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U Lecturer Asks: Can Mormonism Solve the Nation’s Problems?

Richard Bushman

Sept. 12, 2011— With two Mormon candidates vying for a shot at the highest office in the nation, the public discourse on how Mormons can affect the lives of others has never been more acute.

This year’s Gardner lecture by Mormon studies scholar Richard Bushman at the University of Utah (the U) will candidly tackle that subject in, “Mormonism and the Public Good,” Tuesday Sept. 27 at 7 p.m. in the Saltair Room of the Olpin Union (200 S. Central Campus Drive). The lecture is free and open to the public.

Bushman’s talk will address how Americans differ on the solutions to the nation’s problems and how members of the public struggle to even agree on the nature of what is the public good. He will argue that these conflicts arise out of basic contradictions in values and, therefore, will perpetually recur. But, Bushman questions, can Mormonism change that? In other words, he will ask: Can a religion that is authoritarian in nature help solve the problems of a democracy?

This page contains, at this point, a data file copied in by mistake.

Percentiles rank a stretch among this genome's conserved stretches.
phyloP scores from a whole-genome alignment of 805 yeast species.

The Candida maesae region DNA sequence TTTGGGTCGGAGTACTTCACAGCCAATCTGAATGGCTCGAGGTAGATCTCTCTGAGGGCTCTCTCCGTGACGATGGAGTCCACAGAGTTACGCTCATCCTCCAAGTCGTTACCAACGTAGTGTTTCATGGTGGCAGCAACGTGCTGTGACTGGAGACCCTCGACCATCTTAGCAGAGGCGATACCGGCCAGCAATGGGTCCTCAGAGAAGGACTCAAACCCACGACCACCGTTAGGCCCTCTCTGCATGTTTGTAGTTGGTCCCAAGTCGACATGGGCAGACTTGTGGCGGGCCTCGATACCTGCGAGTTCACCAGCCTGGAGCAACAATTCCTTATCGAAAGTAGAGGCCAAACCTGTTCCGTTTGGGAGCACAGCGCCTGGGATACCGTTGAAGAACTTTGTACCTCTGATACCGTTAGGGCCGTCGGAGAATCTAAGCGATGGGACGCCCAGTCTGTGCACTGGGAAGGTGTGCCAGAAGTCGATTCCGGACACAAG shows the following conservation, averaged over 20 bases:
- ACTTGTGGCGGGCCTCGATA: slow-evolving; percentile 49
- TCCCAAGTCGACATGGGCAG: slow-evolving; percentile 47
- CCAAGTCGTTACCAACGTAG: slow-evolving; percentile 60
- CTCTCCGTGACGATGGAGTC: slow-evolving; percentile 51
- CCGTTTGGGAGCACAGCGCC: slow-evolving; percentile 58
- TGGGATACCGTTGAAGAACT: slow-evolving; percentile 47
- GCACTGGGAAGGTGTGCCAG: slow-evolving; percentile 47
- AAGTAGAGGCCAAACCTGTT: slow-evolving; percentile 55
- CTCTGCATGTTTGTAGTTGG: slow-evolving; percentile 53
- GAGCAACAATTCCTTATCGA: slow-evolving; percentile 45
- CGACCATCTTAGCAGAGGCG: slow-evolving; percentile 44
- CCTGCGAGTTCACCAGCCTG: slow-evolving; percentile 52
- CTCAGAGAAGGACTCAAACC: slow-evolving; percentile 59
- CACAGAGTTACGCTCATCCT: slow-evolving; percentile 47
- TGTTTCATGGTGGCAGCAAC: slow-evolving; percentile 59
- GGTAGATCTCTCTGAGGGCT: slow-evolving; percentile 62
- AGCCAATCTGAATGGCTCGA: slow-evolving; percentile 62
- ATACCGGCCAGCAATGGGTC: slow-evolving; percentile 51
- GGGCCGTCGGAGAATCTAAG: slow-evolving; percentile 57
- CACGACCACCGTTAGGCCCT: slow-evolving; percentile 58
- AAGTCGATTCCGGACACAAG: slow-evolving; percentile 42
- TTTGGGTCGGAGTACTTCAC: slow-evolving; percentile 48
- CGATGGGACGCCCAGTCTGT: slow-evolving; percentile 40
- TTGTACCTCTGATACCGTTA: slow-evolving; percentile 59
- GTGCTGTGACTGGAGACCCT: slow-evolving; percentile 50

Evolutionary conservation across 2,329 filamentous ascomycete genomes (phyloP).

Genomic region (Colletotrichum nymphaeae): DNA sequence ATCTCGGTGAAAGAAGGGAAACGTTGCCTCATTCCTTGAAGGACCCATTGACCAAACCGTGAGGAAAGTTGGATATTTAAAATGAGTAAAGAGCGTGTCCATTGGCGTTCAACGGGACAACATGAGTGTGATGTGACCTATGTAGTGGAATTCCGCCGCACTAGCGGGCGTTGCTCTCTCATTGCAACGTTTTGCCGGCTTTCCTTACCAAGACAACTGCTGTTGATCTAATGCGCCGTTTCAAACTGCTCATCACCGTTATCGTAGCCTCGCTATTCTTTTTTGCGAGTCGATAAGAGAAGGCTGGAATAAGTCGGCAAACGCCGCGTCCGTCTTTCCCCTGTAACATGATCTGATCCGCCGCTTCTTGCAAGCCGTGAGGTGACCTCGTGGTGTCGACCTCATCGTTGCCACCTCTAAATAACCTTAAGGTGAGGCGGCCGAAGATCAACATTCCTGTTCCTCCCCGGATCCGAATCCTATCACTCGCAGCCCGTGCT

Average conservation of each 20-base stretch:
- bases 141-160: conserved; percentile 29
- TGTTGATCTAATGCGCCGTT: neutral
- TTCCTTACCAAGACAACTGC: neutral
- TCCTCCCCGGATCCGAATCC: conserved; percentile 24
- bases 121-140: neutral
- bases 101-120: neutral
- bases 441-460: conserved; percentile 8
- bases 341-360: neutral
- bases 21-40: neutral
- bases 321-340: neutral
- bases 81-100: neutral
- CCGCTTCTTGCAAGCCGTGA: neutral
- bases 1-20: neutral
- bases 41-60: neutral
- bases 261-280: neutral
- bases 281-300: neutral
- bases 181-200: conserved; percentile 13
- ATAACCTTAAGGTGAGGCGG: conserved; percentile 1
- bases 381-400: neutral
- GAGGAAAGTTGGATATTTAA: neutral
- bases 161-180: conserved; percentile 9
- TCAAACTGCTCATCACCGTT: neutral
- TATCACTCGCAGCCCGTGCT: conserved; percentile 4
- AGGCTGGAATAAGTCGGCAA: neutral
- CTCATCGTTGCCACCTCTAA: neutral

Bushman is among the most widely known and highly regarded historians of Mormonism and the Church of Jesus Christ of Latter-day Saints. He is Gouverneur Morris professor of history emeritus at Columbia University and recently finished a term as the Howard W. Hunter visiting professor in Mormon Studies at Claremont Graduate University. His publications include: From Puritan to Yankee:  Character and the Social Order in Connecticut, 1690-1765m King and People in Provincial Massachusetts, The Refinement of America:  Persons, Houses, Cities, and Joseph Smith: Rough Stone Rolling.

This lecture is presented by The Obert C. and Grace A. Tanner Humanities Center. The center was founded in 1988 by the faculty of the College of Humanities at the University of Utah.  For over 20 years, it has fostered innovative humanistic inquiry and scholarship.  The center’s programs–which include public lectures and symposia, humanities education for teachers and fellowships–create opportunities for lively dialogue among scholars, students and citizens on issues (from ancient to contemporary) pertaining to the human condition.

More information on the lecture can be found at